Happy Saturday everyone! Hope your week has been good and that you’re now enjoying a nice relaxing weekend.
It’s been a busy week as always around here. Chris and I spent this afternoon recording a new podcast that should be caressing your earholes by Monday, all being well, and in the meantime there’s been lots of stuff happening both here on MoeGamer and on the other sites in my “network” of sorts.
Hit the jump for a summary of what’s been going on!
Continue reading Around the Network
First released in 1985, Atari’s ST range of 16-bit computers were the official follow-ups to the 8-Bit range.
Over their eight years on the market, they saw a variety of weird and wonderful games, as developers were provided with greater graphical fidelity and faster processing speeds… even if the ST’s Yamaha YM2149 PSG sound chip was technically inferior to the POKEY chip of the 8-bit range!
Let’s kick off our exploration of the ST’s extensive and varied library with Atomino, a 1990 release developed by Blue Byte and published by Psygnosis. This is a science-themed puzzle game in which you build molecules from atoms in increasingly complicated circumstances!
Follow Atari A to Z on its own dedicated site here!
One of my favourite things about early computer games is the sheer creativity a lot of developers showed within the technological limitations of the time.
Today we look at 1984’s Final Legacy, a rather ambitious action-strategy naval combat game in which you command a formidable warship in an attempt to destroy the totally-not-Russian missile bases pointed threateningly at your cities. Rather than a dry, abstract affair, Final Legacy brings us a cool bit of very visual interactive speculative fiction about how warfare might work in the year 2051.
Initially unfolding from an overview map, you’ll use an electric beam to destroy enemy missile silos, lasers to shoot down incoming missiles and torpedos to destroy enemy ships. It’s a ton of fun.
Don’t forget you can now follow Atari A to Z on its own dedicated site — and watch out this Thursday for a brand new Atari-related video series to complement this one!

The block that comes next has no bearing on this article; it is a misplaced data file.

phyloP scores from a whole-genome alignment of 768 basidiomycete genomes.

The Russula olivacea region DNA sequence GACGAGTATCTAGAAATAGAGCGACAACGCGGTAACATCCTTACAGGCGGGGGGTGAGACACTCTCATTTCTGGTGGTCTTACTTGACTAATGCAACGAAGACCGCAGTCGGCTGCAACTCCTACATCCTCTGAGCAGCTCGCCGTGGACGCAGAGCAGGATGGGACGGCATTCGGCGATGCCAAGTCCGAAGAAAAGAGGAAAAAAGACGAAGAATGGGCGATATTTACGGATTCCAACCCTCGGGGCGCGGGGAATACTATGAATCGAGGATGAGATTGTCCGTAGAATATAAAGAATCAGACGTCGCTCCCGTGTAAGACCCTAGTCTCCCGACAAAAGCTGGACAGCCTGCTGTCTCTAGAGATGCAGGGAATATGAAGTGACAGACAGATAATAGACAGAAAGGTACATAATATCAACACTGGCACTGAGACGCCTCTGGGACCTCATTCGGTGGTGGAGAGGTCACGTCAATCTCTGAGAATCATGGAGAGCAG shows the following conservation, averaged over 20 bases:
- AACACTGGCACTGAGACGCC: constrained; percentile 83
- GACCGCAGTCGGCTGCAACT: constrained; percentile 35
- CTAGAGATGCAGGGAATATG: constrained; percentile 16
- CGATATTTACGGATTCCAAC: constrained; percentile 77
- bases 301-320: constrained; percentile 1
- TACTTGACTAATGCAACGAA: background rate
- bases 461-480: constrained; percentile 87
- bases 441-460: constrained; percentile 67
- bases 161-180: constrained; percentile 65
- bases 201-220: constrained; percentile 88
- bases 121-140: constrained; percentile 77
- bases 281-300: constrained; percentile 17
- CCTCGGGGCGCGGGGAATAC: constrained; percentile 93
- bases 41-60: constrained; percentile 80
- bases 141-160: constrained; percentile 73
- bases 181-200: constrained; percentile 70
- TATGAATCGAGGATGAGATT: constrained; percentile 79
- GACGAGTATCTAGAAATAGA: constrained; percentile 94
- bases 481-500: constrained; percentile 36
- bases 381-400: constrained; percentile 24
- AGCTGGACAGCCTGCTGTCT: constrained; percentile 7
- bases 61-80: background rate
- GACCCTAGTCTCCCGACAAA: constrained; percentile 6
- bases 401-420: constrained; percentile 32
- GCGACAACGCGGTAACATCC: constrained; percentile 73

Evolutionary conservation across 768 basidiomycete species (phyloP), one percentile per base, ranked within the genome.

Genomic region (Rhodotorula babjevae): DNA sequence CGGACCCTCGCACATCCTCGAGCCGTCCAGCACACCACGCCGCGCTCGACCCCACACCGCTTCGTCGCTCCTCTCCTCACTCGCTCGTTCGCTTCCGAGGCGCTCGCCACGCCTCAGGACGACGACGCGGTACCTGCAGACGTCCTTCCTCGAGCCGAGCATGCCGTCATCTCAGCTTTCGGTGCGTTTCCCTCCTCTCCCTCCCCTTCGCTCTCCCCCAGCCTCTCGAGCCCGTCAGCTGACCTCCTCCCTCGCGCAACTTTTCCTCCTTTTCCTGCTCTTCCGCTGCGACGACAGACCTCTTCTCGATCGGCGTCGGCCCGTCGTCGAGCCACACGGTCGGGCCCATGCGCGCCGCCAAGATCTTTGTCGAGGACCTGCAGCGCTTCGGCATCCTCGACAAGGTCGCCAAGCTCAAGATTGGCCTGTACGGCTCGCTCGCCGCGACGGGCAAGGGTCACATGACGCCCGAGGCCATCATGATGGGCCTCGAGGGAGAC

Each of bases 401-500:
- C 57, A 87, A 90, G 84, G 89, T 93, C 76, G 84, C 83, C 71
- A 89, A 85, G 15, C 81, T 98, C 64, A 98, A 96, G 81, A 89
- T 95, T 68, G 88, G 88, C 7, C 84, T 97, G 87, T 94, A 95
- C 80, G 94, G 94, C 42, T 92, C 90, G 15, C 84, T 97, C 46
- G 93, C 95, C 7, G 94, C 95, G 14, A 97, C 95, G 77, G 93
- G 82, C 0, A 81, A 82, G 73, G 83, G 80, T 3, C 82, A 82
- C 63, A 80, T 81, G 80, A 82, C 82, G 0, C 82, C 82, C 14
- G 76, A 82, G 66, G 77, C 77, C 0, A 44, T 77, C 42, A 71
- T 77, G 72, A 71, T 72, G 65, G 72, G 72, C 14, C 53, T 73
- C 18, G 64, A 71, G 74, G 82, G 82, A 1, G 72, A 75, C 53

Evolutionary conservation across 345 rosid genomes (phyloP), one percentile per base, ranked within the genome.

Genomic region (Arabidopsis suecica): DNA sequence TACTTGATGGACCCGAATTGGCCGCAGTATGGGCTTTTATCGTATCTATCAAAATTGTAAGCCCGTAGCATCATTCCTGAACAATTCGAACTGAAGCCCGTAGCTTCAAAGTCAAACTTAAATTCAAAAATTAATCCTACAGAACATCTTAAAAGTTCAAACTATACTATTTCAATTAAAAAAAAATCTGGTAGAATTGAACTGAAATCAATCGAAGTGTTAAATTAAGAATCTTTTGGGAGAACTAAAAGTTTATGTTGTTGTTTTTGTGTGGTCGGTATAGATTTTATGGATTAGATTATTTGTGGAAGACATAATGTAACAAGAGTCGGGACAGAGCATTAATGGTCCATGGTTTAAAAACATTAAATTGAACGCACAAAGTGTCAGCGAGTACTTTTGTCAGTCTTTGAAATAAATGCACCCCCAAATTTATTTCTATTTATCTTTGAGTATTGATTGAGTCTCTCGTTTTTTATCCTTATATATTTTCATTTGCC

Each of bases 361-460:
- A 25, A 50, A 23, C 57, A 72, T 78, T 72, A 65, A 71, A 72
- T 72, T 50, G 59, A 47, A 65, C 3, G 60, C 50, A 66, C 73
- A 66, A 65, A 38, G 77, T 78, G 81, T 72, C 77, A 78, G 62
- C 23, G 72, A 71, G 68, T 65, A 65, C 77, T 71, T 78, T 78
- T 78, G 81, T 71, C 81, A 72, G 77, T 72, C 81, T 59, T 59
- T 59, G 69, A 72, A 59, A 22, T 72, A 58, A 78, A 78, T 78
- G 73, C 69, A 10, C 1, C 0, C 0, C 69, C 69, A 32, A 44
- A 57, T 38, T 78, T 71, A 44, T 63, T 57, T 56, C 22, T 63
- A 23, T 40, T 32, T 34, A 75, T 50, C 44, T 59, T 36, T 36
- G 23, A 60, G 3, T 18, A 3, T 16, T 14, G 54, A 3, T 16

When someone mentions Taito arcade games from the 1970s, the first one that doubtless immediately springs to mind is the genre-defining Space Invaders.
However, this is far from the only game Taito put out in these early years of the games business — and moreover, it’s far from the only good one, too.
Today, we’re taking a look at a game that, while simple, built on the basic formula of Space Invaders with additional mechanics — and likely played a role in defining subsequent games with “rescue” mechanics such as Williams’ Defender and Dan Gorlin’s Choplifter.
Continue reading Taito Essentials: Lunar Rescue
Today, Nintendo is primarily known for its excellent first-party games that it produces for its unique consoles and handhelds. But there was a time when Nintendo games were a lot more platform-agnostic than they are now.
That time was the early ’80s — specifically, the years before the release of the Famicom in 1983, and its Western incarnation, the Nintendo Entertainment System, in 1985. During this time, Nintendo was making arcade games. And there was a great hunger for ports of these arcade games to home-based systems of the time.
Nintendo’s 1981 classic Donkey Kong was a game that got ported to pretty much every platform imaginable at the time. And the 1983 version for Atari home computers was one of the best.
This is a cross-post with my new site AtariXL; please head over there and follow if you’re interested in Atari computers, games, software and hardware!
Continue reading Nintendo on Atari: Donkey Kong